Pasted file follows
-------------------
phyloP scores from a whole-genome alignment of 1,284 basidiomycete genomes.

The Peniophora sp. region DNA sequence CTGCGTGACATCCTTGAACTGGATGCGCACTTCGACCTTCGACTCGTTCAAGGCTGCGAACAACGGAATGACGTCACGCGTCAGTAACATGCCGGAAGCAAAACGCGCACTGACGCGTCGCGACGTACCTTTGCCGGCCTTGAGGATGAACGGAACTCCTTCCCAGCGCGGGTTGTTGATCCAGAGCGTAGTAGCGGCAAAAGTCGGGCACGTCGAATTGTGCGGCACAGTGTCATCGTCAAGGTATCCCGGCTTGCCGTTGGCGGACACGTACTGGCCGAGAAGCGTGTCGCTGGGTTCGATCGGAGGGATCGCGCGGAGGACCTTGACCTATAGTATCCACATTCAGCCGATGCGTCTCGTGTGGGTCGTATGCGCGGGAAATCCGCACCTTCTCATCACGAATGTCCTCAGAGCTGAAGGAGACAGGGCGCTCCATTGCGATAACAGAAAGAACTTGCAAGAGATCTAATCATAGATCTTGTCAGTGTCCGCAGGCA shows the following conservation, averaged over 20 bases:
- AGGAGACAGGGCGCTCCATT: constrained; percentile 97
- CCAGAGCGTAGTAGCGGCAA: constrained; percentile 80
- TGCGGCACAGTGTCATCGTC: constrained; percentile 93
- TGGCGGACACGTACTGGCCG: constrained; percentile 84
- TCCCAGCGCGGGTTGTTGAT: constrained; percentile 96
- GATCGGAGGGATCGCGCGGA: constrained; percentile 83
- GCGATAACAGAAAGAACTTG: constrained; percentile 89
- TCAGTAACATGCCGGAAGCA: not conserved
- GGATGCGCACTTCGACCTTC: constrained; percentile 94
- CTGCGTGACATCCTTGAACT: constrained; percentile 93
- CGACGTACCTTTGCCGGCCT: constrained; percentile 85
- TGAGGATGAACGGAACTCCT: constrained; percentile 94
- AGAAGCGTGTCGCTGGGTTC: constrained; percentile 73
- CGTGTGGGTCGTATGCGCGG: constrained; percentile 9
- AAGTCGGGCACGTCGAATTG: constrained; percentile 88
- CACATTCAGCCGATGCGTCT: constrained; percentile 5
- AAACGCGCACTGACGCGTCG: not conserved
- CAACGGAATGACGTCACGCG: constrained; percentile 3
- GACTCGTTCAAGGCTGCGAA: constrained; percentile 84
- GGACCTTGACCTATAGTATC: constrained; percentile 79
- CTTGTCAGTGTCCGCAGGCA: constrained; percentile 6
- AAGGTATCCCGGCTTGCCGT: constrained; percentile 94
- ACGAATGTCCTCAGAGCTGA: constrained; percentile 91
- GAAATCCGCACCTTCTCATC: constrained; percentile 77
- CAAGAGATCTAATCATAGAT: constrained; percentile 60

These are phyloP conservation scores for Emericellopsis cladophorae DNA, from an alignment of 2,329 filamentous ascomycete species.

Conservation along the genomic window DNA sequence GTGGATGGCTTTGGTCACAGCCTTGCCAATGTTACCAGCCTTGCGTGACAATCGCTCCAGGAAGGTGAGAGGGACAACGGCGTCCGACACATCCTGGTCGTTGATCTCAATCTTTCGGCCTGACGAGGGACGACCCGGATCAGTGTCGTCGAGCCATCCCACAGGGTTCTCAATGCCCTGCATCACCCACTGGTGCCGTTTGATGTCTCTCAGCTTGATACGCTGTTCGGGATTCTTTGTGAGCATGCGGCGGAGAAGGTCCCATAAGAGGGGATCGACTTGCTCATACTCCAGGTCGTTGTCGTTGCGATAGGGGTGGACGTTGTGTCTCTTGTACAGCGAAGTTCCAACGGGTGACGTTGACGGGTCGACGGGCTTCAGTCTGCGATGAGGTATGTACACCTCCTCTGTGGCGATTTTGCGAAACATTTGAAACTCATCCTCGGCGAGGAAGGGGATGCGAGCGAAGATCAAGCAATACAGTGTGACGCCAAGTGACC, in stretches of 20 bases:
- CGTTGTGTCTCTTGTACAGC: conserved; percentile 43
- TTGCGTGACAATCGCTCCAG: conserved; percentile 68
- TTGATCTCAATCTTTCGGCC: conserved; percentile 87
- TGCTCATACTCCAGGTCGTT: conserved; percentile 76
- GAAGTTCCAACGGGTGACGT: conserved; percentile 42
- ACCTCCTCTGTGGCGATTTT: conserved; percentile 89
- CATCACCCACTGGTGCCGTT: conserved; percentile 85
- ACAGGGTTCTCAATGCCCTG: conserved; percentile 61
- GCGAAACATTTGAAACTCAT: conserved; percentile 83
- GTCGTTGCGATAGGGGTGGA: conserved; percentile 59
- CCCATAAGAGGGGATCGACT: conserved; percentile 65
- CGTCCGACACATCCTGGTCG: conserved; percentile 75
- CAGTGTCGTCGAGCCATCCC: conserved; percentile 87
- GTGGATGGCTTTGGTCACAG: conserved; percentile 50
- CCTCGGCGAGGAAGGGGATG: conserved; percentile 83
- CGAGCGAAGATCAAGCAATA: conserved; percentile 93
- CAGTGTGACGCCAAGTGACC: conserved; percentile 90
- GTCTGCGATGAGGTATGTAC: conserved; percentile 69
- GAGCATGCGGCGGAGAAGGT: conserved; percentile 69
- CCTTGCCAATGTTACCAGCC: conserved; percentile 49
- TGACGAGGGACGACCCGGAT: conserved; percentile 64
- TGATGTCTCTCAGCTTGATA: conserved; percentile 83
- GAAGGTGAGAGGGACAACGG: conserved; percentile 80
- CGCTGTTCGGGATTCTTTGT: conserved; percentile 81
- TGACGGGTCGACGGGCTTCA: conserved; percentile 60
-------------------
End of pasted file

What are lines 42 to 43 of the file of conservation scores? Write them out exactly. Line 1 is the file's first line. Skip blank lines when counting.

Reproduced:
- CAGTGTCGTCGAGCCATCCC: conserved; percentile 87
- GTGGATGGCTTTGGTCACAG: conserved; percentile 50